By Brian Sewell
On Nov. 11, Dominion Transmission Inc., sent letters to 226 landowners in North Carolina, Virginia and West Virginia who have refused to allow surveyors onto land along the 550-mile route of Atlantic Coast Pipeline. The company says it will seek a court order allowing access if landowners refuse to cooperate.
But some legal experts say Dominion must first prove the pipeline serves a public need.
“It’s improper for a company just to assert that its project is for public use, without actually having had that determined,” Joe Lovett, an attorney with Appalachian Mountain Advocates, told Public News Service.
In September, residents of Nelson County, Va., filed a lawsuit in federal court claiming a Virginia law allowing natural gas companies to enter private property without a landowner’s written permission is unconstitutional. Like Lovett, attorney Neal Walters, who is representing the landowners, argues Dominion has not demonstrated the pipeline’s public use. Dominion has asked the court to dismiss that lawsuit.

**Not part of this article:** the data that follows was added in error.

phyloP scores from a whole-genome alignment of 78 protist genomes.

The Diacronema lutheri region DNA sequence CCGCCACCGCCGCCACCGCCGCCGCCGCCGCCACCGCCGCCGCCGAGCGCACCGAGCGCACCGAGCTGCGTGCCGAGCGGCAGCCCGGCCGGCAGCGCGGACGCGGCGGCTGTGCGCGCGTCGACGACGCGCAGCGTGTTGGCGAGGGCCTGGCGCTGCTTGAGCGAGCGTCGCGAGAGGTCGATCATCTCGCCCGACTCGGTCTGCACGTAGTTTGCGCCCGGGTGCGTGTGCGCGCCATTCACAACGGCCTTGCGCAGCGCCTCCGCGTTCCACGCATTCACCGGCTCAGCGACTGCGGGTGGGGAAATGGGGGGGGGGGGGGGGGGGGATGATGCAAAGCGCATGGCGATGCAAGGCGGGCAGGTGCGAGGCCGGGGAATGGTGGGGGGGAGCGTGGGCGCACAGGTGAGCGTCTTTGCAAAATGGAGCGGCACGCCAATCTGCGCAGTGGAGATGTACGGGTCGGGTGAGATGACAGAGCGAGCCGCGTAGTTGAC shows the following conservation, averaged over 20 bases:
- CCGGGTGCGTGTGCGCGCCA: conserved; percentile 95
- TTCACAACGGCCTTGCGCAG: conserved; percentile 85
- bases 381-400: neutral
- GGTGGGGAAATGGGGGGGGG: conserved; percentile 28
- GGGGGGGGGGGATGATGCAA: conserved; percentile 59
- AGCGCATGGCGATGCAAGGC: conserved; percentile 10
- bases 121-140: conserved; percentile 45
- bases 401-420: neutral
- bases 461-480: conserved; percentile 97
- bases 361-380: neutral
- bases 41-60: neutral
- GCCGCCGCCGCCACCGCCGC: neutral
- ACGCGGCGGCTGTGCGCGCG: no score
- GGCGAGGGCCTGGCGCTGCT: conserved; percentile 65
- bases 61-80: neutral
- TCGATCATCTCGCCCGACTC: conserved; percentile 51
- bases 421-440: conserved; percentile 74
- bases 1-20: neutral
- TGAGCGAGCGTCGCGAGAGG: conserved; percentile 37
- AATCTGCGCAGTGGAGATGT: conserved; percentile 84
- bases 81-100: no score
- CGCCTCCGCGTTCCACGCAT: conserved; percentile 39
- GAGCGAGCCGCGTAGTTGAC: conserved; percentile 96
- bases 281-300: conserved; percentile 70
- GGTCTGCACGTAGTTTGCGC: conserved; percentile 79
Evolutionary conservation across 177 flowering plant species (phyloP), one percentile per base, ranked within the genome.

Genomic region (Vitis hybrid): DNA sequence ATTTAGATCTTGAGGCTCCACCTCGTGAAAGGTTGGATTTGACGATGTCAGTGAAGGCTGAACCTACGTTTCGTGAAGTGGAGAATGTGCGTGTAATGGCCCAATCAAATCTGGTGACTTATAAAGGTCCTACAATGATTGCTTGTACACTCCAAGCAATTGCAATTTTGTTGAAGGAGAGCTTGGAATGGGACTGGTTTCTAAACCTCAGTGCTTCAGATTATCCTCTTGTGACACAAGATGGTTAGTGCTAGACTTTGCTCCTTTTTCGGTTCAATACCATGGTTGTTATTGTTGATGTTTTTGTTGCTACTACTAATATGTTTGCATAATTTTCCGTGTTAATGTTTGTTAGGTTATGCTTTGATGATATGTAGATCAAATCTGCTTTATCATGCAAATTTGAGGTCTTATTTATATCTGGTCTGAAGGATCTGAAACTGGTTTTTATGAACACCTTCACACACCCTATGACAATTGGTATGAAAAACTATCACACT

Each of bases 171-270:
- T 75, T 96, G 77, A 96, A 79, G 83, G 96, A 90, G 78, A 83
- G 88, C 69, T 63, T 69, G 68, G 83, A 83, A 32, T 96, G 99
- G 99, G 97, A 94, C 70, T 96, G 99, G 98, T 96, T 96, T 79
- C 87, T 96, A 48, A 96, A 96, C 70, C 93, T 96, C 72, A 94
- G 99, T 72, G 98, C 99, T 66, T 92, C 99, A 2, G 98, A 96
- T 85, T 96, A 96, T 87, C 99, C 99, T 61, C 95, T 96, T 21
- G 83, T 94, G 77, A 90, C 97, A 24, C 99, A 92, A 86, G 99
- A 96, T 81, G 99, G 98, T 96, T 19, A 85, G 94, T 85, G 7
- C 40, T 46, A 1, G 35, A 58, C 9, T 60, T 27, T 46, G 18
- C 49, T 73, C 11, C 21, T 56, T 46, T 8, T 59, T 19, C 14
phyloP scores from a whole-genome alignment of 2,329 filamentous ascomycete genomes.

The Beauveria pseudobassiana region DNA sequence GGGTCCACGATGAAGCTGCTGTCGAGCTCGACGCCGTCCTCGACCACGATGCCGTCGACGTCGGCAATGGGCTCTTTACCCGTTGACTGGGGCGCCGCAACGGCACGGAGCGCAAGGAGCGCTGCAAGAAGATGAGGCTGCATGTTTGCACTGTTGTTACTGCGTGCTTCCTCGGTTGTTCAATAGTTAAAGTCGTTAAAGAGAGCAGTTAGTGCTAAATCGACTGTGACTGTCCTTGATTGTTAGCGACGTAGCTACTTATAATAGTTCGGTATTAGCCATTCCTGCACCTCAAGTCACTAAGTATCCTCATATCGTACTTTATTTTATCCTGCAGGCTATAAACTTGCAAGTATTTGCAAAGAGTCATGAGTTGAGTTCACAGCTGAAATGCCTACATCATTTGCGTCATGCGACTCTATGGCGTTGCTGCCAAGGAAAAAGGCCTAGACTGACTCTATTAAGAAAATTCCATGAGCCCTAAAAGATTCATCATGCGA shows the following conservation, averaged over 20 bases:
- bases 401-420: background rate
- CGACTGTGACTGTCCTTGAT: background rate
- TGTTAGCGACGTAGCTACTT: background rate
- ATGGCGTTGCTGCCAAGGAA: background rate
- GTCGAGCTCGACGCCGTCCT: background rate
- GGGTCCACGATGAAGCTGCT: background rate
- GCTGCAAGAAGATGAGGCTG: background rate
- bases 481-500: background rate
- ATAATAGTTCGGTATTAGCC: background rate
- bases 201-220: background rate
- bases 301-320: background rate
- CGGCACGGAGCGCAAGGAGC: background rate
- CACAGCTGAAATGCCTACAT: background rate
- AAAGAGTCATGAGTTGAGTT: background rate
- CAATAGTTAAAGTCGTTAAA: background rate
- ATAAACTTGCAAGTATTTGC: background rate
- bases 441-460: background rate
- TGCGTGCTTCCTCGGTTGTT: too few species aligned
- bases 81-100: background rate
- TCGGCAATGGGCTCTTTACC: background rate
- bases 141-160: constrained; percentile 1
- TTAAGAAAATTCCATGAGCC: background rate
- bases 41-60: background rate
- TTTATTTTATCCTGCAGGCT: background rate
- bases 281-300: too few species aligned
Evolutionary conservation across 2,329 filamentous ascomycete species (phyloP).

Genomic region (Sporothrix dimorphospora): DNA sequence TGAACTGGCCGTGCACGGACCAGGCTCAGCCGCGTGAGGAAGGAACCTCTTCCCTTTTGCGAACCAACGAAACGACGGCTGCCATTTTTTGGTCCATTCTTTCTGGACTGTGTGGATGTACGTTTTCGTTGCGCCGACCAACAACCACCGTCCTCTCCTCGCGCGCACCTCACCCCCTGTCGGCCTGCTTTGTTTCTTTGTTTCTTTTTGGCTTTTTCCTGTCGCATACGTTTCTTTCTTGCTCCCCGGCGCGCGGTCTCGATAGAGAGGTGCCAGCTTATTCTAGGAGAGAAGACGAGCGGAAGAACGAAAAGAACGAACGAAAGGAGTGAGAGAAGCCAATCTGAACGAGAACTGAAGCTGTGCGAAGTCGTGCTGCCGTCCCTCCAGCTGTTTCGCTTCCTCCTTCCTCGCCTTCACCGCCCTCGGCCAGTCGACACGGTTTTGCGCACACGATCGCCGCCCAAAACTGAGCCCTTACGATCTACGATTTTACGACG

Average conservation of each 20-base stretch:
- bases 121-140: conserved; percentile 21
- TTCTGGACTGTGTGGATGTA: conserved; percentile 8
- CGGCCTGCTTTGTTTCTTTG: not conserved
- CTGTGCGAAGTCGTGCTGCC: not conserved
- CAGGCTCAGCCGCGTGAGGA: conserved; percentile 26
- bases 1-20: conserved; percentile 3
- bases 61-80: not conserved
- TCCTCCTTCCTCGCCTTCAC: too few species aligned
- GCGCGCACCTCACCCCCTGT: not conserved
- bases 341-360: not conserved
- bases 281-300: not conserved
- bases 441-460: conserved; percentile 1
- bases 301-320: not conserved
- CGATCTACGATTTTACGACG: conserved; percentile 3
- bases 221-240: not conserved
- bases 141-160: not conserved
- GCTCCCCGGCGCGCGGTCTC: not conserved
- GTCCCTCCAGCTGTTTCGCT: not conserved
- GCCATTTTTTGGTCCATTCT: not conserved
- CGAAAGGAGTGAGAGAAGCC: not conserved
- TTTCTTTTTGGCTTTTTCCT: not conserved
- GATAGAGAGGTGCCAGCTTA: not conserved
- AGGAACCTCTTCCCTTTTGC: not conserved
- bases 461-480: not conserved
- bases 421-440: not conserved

The $5 billion Atlantic Coast Pipeline is a joint project between Dominion Resources, Duke Energy and Piedmont Natural Gas that would deliver natural gas produced in Ohio, Pennsylvania and West Virginia to power plants and other industrial customers in the Southeast.
Duke Energy and Dominion recently asked the Federal Energy Regulatory Commission to begin its environmental review of the pipeline, beginning with a public comment period.